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Muni Wi-Fi brings fears of online predators

Advocates worry that kids will be 'interactive when parents aren't looking.'
Written by ZDNET Editors, Contributor

Free wireless access may be a boon to those who need Internet access anywhere anytime, but it is becoming a bane for parents who want to control the content that their children are exposed to, reports News.com

With the plethora of mobile devices that are available to kids today, it has become easy to gain access to wireless broadband in cafes, parks and even throughout some cities. All this unfettered access has advocates for online safety concerned.

"When you give kids a wireless device in a city with Wi-Fi, it's just another way they can be interactive when you're not looking," said Parry Aftab, executive director of WiredSafety.org, a nonprofit organization that provides information on Internet safety. "They're likely already doing it at their friends' house or from their cell phones, but this just makes it bigger. It gives more kids access to it."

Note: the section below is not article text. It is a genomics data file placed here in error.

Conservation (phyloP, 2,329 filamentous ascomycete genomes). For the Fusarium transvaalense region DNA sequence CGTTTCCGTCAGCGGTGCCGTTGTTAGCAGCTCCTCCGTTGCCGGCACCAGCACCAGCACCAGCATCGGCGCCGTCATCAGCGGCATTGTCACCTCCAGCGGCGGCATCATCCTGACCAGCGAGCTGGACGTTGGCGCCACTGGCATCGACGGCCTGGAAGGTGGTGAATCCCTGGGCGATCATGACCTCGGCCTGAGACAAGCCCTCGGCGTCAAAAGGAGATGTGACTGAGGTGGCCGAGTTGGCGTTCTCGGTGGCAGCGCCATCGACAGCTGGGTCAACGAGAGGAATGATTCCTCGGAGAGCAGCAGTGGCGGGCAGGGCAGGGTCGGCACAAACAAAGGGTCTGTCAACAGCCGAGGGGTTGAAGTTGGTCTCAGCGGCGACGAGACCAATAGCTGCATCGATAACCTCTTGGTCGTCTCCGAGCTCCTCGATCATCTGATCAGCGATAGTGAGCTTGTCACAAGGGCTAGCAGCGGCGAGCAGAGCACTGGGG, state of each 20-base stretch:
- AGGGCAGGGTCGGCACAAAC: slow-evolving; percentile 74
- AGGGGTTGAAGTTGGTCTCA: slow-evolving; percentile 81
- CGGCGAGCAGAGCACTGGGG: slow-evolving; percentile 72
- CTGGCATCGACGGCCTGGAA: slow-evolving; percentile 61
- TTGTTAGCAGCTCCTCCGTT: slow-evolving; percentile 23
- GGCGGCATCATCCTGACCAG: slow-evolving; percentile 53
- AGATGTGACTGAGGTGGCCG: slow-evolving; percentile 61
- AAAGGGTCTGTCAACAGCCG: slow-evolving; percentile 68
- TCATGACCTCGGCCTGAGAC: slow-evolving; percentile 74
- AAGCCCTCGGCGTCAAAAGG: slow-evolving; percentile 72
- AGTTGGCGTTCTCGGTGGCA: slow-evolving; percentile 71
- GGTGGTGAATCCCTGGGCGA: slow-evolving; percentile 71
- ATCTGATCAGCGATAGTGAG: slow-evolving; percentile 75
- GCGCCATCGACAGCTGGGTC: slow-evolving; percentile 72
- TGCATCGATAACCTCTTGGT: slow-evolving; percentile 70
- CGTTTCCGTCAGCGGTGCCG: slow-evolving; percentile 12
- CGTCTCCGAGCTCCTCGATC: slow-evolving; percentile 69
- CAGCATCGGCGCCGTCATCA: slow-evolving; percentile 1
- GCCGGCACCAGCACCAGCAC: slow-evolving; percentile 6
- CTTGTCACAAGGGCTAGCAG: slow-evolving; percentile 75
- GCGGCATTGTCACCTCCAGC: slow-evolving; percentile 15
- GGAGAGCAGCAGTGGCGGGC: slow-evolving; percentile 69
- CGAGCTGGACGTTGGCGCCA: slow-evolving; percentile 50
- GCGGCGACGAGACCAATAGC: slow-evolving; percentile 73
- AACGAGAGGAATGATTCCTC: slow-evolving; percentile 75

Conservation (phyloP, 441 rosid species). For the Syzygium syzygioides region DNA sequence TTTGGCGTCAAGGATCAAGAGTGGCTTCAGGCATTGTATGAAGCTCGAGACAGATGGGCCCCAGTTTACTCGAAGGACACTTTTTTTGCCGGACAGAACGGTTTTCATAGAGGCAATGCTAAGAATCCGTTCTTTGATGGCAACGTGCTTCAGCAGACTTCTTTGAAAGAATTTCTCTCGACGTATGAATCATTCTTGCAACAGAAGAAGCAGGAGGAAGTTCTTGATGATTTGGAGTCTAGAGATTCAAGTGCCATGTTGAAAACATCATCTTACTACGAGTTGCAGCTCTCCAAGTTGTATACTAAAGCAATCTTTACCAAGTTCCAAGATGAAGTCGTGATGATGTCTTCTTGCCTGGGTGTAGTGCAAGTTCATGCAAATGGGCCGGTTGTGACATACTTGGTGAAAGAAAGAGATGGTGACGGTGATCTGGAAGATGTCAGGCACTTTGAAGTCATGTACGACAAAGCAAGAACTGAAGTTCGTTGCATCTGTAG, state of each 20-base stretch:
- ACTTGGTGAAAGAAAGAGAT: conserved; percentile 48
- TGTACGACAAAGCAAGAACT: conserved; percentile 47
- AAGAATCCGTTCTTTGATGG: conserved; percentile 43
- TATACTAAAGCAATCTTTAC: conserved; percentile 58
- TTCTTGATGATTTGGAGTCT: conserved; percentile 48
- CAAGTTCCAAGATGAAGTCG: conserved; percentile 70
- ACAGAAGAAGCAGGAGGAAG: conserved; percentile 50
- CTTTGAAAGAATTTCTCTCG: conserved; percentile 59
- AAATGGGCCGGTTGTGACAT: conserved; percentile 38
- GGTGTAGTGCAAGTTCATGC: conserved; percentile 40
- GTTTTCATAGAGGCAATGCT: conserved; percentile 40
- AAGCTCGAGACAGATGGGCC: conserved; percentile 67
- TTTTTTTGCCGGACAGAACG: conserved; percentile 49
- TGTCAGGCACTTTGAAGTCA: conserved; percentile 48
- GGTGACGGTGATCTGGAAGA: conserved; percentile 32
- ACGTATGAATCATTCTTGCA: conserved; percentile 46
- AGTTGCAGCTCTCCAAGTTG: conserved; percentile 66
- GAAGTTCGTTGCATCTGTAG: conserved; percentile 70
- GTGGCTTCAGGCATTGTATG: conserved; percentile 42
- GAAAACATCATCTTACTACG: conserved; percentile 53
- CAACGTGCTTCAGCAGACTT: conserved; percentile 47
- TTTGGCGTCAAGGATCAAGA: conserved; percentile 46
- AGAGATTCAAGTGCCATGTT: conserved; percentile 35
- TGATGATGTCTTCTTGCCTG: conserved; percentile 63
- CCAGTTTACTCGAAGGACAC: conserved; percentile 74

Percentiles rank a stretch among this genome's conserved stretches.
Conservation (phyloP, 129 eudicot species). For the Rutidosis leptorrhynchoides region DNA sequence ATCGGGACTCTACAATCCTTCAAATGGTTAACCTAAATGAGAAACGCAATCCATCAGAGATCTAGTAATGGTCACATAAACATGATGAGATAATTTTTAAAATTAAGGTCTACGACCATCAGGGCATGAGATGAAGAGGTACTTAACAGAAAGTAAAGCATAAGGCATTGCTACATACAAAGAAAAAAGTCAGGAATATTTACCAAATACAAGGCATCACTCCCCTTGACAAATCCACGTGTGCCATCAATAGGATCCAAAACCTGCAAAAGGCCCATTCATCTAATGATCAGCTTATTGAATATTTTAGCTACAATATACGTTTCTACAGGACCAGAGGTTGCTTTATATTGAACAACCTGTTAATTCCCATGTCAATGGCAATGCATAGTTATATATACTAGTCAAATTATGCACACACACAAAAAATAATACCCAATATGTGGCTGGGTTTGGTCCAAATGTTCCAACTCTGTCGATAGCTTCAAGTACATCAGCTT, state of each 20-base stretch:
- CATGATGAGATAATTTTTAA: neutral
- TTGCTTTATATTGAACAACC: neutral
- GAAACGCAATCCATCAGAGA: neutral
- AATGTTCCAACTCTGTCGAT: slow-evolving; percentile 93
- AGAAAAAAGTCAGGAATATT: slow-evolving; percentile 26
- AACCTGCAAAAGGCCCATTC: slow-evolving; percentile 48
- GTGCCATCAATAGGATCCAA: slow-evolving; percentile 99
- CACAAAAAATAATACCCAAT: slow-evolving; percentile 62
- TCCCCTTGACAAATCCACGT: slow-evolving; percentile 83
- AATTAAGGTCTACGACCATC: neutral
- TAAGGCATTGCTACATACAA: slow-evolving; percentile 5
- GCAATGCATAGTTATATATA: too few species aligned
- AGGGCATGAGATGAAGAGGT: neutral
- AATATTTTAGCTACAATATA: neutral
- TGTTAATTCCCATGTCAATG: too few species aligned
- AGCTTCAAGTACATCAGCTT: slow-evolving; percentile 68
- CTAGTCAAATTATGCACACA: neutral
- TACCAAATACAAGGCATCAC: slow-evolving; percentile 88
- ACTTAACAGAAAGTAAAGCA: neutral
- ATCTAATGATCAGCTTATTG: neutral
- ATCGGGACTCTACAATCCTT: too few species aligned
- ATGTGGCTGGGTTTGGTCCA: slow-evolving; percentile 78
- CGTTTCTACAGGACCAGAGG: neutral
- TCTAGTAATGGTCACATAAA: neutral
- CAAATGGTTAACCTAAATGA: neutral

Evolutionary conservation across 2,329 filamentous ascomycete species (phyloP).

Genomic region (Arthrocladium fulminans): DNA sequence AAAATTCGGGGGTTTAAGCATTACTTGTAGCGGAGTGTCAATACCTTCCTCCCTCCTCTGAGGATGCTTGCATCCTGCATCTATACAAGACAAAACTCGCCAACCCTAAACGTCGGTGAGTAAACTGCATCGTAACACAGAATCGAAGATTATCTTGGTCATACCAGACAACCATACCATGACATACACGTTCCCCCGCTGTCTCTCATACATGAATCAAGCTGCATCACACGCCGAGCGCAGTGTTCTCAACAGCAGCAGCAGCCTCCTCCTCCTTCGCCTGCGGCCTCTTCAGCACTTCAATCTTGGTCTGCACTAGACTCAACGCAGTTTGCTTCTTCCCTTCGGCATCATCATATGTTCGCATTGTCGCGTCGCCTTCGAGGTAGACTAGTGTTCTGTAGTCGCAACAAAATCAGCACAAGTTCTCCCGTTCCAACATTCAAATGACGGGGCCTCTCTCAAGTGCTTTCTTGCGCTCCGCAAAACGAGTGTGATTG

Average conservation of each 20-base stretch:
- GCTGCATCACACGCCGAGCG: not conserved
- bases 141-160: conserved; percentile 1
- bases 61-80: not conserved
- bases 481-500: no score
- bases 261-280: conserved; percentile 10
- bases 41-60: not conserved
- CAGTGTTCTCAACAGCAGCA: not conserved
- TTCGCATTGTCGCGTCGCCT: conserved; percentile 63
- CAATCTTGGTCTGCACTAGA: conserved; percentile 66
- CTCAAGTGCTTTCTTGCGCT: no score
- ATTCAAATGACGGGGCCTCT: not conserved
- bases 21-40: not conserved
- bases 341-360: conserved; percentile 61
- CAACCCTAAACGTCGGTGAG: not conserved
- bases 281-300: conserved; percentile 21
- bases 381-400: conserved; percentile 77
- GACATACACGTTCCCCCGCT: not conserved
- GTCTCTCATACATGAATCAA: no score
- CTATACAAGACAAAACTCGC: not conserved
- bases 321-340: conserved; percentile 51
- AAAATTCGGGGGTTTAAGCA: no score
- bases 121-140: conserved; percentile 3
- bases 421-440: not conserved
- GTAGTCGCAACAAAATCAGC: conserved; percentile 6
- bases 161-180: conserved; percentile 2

"As unaware as parents are of what's happening on kid's computers, they're far less aware of what's happening on their mobile devices, even the iPods," said Art Wolinsky, technology director at WiredSafety.org.

Some of the connected gaming devices, such as Sony's PSP, have filters, but most parents - and kids - aren't that savvy with the devices. Parents are generally familiar with PC filtering software such as Net Nanny that can block sites or set time limits.

Wi-Fi advocates say the fears are overblown.

"In theory, an enterprising child could just as easily use the PSP to log online under the covers of his bed as he could in the park," said Ron Sege, president and CEO of Tropos, a provider of Wi-Fi networking equipment.
Some Wi-Fi networks are configured so users must register first before getting online. But in a free zone, no user requirements are required, and kids would probably have an easier time getting on an unfiltered net.
"Right now it's not a big issue, but it could become a bigger issue if the game devices and other things like phones are developed without any regard to this issue or restriction," said Belanger, managing director of Novarum, a Wi-Fi consulting firm.
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